influencing how we perceive and react to the world. Chitta acts as the background against which our conscious thoughts and actions unfold.

▶️ Ahamkara (Ego)

Ahamkara is the aspect of the mind that creates a sense of individuality or identity. It’s responsible for the sense of self.

Ahamkara is linked to our:

  • Self-image
  • Attachments
  • And personal identity,

often leading to a sense of separateness from others.

The mind can be understood from this perspective as a  dynamic and constantly active aspect of our being, producing an almost continuous stream of thoughts from many different levels.

Meditation teaches us to view the thinking mind and find the stillness beyond. Practices such as meditation and mindfulness utilize the power of the mind to gain a higher awareness of being. 

5 Ways to stay focused while meditating

Meditation calls us to a space of observance of the mind. For many of us, this observance can be uncomfortable.

There are many tools to help us maintain focus in meditation, including breath focus, mantra, visualization, and body awareness.

The very first pillar of meditation is to establish your seat. 

1. How to sit in meditation

It is preferable to sit in meditation as this sustains a state of awareness in the body, it also allows for the proper functioning of the diaphragm and breathing muscles as well as supporting the energetic alignment within the subtle body.

Step 1: Choose Your Seat

Find a comfortable spot to sit, such as a cushion, yoga block, or even a chair. Ensure that you can maintain an upright spine.

Step 2: Align Your Posture

Sit up straight, allowing your spine to elongate upwards as if a string is gently pulling from the top of your head.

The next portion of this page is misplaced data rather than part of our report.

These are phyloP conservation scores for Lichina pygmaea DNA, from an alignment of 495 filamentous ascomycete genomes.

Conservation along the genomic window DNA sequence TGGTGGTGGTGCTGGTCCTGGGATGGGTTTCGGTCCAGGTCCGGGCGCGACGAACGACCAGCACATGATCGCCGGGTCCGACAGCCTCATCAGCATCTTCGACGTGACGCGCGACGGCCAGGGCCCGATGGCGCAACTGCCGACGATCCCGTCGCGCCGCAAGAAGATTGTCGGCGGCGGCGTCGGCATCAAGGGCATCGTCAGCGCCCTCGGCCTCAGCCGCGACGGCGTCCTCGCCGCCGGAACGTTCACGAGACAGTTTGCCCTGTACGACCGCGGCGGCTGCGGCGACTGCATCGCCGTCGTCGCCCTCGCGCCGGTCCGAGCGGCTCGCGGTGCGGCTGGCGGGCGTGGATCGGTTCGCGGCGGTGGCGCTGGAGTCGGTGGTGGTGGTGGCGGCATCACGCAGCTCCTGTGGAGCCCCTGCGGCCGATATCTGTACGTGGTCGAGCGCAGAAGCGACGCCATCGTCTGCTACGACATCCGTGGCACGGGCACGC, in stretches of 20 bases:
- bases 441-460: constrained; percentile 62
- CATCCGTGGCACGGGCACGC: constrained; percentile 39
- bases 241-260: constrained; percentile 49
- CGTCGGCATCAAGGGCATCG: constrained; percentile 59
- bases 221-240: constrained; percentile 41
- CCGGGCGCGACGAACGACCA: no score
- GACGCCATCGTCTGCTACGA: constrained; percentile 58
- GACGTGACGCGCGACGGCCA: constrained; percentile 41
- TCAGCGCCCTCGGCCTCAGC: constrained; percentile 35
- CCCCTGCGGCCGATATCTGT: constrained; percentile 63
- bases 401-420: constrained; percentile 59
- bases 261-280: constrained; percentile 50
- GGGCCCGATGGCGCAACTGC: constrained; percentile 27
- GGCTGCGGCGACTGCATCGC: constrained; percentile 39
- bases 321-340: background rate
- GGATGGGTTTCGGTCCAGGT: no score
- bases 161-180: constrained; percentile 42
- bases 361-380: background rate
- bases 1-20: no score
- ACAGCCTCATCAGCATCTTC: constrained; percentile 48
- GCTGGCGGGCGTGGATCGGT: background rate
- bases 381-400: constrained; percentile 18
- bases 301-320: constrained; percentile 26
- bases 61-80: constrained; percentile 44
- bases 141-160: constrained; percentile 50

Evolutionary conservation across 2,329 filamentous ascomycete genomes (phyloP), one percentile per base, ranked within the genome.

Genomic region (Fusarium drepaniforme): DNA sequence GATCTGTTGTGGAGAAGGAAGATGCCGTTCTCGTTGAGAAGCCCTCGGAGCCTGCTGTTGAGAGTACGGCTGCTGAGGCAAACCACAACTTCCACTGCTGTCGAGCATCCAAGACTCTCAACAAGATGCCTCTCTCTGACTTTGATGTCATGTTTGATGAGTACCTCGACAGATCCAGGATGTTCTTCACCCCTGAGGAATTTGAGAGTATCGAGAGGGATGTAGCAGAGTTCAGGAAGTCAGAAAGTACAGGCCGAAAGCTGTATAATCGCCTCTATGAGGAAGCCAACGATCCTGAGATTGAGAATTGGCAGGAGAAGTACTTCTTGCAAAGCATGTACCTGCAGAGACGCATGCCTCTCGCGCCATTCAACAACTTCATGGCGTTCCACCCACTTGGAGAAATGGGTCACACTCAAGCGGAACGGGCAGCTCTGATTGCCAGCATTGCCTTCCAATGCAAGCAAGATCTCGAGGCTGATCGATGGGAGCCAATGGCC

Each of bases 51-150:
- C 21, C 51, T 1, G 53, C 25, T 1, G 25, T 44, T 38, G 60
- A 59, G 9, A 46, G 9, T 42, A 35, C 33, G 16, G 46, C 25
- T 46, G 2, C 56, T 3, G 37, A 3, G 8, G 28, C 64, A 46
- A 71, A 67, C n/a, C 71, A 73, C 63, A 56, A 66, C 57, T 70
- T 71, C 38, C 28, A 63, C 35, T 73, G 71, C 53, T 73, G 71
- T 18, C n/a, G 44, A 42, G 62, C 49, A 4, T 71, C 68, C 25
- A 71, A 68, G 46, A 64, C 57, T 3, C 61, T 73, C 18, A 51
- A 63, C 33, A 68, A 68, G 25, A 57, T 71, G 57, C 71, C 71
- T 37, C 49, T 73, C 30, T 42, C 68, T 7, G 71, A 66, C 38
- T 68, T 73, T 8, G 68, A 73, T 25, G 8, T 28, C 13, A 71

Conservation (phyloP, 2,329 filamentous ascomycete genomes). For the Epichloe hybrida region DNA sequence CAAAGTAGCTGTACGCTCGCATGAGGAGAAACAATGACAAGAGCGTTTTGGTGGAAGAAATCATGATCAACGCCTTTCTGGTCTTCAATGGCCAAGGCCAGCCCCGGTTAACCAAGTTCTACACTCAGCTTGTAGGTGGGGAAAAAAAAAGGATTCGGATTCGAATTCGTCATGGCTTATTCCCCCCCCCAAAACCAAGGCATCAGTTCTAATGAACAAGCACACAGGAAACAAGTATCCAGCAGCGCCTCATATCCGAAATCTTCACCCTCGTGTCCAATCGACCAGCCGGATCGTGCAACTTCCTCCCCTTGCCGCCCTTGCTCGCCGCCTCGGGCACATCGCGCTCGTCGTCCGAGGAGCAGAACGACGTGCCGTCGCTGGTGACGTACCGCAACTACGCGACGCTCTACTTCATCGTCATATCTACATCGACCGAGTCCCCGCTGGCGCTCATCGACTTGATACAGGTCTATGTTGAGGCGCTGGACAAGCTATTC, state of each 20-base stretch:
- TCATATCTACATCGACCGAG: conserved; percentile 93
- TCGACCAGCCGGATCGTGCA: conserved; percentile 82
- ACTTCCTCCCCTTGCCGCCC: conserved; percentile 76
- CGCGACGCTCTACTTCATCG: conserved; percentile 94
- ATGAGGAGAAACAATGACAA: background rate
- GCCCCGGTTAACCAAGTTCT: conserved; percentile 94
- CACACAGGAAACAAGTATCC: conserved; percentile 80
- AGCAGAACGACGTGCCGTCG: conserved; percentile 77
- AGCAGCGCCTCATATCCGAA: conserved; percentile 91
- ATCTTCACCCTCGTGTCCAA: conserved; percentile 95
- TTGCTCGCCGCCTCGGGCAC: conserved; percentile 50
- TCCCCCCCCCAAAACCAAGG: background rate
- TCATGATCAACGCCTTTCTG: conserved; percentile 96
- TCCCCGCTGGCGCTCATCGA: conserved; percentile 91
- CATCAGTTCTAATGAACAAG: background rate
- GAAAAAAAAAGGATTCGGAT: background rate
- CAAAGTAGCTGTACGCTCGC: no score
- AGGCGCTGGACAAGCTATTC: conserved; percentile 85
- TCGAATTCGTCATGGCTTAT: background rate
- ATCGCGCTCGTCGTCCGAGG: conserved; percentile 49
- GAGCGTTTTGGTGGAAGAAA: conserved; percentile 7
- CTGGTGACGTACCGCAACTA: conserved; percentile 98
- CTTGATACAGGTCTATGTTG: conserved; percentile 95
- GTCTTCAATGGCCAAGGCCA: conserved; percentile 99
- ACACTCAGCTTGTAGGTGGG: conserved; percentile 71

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Step 3: Soften Your Gaze

Close your eyes or softly focus on a point in front of you to minimize external distractions.

Step 4: Observe Your Breath

Take a moment to notice your breath, feeling its natural rhythm without trying to alter it.

Step 5: Maintain Stillness

Remain as still as possible, observing any sensations or thoughts that arise without judgment or attachment. If you need to move, do so mindfully and return to stillness as soon as you can.

This is a foundational meditation practice that brings us to sitting with the mind and sensation, from which deeper tools of meditation can be established. 

Below we have outlined some meditation techniques. Whether you’re just beginning your meditation practice or looking to delve a little deeper, these tools can help you find new levels of self-awareness practice. 

2. Breath Focus Meditation

The breath is a readily available tool that can deepen our meditation practice for a few reasons. In the first instance, the breath can be a useful focus point to maintain during meditation.

With focused awareness of the quality of the breath, the parasympathetic nervous system becomes engaged, and the body and mind more easily drop into a space of deep relaxation. 

In practice:

From your comfortable seat, settle your focus on the breath. Invite longer and deeper inhalations and exhalations. As you progress, you may wish to bring a breathing practice such as sama vritti (equal part breath). 

  • From this space set the intention to stay with the breath. 
  • Acknowledge thoughts, sensations, or sounds that arise without judgment or attachment and allow them to move through the mind.
  • Gently guide your attention back to the breath or the chosen focal point whenever your mind wanders.
  • Start with 5-10 minutes and extend the duration as you become more comfortable.

Focus on keeping the breath calm, steady and elongated throughout the whole practice. 

3. Visualization

Visualization meditations are a powerful tool that invites the mind to stay engaged in a calm and focused way.

  • Establish your comfortable seat, and let your eyes close. 
  • Take a few moments to settle into the body and breathe.  
  • Allow the screen behind the eyes to become blank.
  • Then let an image feel the screen behind the eyes. This could be a calming scene such as a beach, forest, or peaceful garden.
  • Engage all your senses in the visualization, imagining the sights, sounds, scents, and sensations.
  • As the mind wanders, let all aspects of the image draw you back. 
  • Remain in this mental space for 5-10 minutes before slowly opening your eyes.

Guided meditations can be practiced in many ways, and they are a great way to engage with the subconscious and find the answer to questions. We recommend using apps such as Insight Timer to find a guided meditation that works for you.

4. Body Scan Meditation

Body scan meditations can be a powerful tool for deep relaxation, as well as establishing reconnection to the body. 

In practice:

  • Lie down or sit comfortably with your eyes closed.